Lesson 5: Understanding how the clothes you designed look to the world.
Don’t: Get mad because someone who wants to be edgy doesn’t want to wear your tea-party garb. Whitney is pissed at the Lights show because all the chick wears is a jacket by her — not a whole outfit including a dress — and throws it on the floor in a fit of staged angst as soon as she goes on. Whitney blames Roxy, even though she should be thanking Roxy up and down for just getting this person to wear something by her at all. “A lot of your stuff is not grungy. It’s beautiful, but it’s not grungy,” Roxy tells her backstage when Whitney comes at her in a diva fit. “The only thing that worked for her is the jacket.”
Do: Take responsibility for your aesthetic. Whitney may as well be blind and deaf to not, by this point, know that her brand is not edgy and she is not, aesthetically speaking, the next Alexander Wang. But all the sense Roxy shouts on her falls on deaf ears. “There’s no sign of any of my collection,” she says, which isn’t even true since the girl wore one of her jackets, but whatever. Realizing she’s unable to fight this fight alone, she finally says, “Kelly will be so pissed.” Any normal person would brush it off since this is Lights she’s getting so upset over.
Lesson 6: Forgiveness.
Do: Be nice to your friend when she goes out of her way to make you tea! The morning after the Lights concert, Roxy has made tea for Whitney, but Whitney is still having a diva fit over Roxy’s perceived screwup. The morning-after conversation:
Roxy: I got you some tea.
Whitney: Oh, thanks.
Roxy: Just wanted to talk to you about last night.
Whitney: Yeah. That was a little disappointing, to say the least. Listen, granted she was in the jacket, but she just ripped it off, and I haven’t heard from Zach yet, but I’m, like, praying that Zach got one good picture.
Roxy: He did, he did. I checked and made sure. I can’t force somebody to wear something they don’t feel comfortable in.
Whitney: Kelly gave you this responsibility, and if you can’t pull through, then you shouldn’t be doing this anymore.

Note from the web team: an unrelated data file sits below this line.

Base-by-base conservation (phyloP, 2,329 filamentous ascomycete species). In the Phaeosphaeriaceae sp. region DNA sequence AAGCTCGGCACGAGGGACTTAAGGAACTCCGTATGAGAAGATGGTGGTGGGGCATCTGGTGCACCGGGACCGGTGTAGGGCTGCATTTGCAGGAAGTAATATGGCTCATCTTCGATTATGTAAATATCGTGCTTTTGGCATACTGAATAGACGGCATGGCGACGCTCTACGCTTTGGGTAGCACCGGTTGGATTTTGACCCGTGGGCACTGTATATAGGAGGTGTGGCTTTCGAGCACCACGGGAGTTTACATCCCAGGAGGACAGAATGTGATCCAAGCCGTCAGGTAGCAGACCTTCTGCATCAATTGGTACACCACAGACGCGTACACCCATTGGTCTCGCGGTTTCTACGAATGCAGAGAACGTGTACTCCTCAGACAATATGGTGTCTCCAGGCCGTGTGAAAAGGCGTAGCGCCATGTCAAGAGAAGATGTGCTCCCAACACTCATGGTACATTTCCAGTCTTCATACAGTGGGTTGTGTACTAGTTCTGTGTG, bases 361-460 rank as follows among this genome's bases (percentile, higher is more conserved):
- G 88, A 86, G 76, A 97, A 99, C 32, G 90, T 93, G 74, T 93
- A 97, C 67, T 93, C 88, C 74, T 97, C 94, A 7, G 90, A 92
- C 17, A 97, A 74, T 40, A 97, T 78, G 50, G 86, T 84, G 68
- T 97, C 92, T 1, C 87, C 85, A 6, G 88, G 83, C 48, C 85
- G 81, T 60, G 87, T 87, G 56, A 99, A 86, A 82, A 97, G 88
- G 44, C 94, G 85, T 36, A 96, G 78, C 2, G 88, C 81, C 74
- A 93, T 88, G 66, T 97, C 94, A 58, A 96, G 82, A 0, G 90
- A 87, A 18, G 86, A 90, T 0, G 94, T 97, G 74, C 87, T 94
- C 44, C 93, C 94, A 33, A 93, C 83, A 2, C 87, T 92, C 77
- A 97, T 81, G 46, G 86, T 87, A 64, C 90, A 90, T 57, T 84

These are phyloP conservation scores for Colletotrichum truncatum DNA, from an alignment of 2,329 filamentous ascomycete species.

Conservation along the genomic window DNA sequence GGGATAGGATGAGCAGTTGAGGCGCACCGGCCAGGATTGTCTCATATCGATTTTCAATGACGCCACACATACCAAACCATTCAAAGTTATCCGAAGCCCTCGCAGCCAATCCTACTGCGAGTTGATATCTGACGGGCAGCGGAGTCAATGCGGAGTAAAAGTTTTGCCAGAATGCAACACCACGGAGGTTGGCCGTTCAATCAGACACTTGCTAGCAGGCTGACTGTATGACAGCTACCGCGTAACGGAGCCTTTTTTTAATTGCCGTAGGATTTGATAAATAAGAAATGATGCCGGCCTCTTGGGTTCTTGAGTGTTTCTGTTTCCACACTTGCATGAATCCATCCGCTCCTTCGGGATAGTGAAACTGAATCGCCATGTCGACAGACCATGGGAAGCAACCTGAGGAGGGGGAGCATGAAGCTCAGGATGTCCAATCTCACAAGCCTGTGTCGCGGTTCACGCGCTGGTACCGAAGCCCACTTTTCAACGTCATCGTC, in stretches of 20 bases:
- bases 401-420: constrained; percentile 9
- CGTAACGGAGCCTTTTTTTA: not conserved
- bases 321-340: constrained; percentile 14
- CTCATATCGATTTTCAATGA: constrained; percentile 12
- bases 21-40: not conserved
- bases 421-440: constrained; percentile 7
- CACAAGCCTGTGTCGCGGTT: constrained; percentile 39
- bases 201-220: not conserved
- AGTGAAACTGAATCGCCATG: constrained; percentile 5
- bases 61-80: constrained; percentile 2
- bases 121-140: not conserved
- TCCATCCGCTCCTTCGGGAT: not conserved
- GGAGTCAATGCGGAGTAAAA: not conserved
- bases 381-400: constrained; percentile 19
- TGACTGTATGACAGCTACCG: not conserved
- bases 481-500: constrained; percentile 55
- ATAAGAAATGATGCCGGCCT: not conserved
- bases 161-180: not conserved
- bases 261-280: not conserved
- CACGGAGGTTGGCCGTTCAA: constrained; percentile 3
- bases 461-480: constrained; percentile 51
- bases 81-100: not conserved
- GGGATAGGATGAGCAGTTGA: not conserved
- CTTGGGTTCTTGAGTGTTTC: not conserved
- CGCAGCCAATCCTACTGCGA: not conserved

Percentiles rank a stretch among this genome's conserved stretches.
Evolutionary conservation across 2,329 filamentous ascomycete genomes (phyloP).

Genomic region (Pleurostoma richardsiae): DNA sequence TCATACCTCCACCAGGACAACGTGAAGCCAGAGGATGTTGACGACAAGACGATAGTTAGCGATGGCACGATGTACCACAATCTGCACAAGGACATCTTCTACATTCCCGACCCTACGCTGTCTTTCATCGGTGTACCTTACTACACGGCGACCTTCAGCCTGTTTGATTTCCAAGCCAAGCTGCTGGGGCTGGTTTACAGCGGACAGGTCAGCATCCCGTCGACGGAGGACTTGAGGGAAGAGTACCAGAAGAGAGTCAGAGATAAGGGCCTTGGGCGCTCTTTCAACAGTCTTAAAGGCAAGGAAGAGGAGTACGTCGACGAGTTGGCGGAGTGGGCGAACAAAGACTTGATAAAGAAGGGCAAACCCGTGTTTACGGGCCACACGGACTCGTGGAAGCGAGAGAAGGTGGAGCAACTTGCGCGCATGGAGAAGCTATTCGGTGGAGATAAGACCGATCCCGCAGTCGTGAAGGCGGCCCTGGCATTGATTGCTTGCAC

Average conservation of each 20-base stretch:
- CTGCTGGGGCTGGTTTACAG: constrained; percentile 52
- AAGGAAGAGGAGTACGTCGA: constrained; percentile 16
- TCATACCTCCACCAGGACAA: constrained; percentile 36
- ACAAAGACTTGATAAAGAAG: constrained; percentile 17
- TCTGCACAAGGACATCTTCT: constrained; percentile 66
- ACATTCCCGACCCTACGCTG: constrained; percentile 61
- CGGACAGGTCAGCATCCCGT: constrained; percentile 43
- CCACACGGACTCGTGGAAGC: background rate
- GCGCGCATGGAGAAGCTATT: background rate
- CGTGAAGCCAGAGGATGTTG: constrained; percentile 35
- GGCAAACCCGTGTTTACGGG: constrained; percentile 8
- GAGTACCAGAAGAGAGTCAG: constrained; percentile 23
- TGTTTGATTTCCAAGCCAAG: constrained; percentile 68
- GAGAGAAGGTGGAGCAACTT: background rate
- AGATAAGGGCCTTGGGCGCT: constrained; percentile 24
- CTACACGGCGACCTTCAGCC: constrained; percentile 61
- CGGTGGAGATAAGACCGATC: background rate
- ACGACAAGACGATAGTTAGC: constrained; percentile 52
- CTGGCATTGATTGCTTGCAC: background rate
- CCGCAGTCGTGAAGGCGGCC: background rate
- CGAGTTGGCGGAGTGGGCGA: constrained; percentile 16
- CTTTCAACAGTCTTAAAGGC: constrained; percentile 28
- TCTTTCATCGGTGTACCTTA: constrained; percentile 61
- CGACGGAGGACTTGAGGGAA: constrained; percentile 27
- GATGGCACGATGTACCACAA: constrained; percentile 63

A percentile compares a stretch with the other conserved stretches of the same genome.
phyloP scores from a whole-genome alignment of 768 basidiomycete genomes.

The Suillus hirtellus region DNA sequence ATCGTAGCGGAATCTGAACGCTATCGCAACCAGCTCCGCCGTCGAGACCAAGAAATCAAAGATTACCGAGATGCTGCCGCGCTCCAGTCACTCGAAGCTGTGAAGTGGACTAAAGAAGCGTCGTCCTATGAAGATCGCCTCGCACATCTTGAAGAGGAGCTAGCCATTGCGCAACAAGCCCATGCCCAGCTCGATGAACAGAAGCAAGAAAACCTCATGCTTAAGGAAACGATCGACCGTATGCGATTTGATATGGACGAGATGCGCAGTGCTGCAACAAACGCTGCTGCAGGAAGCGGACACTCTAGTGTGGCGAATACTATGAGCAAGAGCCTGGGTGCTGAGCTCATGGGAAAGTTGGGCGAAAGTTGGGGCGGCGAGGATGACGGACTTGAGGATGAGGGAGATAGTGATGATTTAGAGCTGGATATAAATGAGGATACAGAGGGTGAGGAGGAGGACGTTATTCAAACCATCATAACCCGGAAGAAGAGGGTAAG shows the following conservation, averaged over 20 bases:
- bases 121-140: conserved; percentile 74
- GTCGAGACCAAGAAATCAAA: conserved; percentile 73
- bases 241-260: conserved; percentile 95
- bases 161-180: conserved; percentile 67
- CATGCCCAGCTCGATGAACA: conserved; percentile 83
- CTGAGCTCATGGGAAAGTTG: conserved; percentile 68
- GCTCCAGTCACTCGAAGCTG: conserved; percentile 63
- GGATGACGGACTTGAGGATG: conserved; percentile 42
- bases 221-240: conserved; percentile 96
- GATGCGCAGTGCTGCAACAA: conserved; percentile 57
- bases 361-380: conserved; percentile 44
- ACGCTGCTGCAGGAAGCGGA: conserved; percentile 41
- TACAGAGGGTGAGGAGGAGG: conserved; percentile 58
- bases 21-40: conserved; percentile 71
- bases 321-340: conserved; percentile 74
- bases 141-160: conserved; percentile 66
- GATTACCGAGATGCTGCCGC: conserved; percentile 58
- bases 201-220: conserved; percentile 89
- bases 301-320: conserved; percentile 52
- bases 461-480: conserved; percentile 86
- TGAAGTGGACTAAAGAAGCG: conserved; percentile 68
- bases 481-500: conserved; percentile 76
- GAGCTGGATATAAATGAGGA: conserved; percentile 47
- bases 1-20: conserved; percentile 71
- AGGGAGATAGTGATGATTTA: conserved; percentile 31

Roxy: Okay. [Sighs.] I put her in the jacket to make sure that there was photos of her in the jacket. I don’t know how long she’s gonna wear the jacket for. That’s not my business. My business is to get her dressed, make her feel comfortable, put her in something of yours, and then it’s all her. For you to say I shouldn’t be doing this when I worked really hard is really offensive.
Whitney: When I want to micromanage and make sure it all goes well, it’s because I poured my heart and soul into this line, and i care about it way more than you possibly ever could.
Roxy: I’ve been 100 percent your biggest advocate, and you got your picture. You got your clothes on her … I don’t know.
Whitney: This just makes me think more and more what are we doing working together like this? Our relationship is getting way too strained, and I don’t want it to be like this anymore. Like, I don’t want to have to feel constantly disappointed in things.
Roxy: Constantly feeling disappointed, when one time I’ve done something like this. It would be a little helpful to have, like, my best friend’s support and actually talk to me about things as opposed to, like, when one thing goes wrong you’re out the door. That makes me feel like … I can’t win. I don’t even feel —
Whitney: So figure out what you want to do, Roxy.
Roxy: I want to move out.
Whitney: So then move out. So then move out.
Don’t: Live with friends. The above kind of thing happens more often than not, and there’s no guarantee you can get back together. The most screwed-up thing about the situation is that Whitney seems to have convinced Roxy that she did screw up!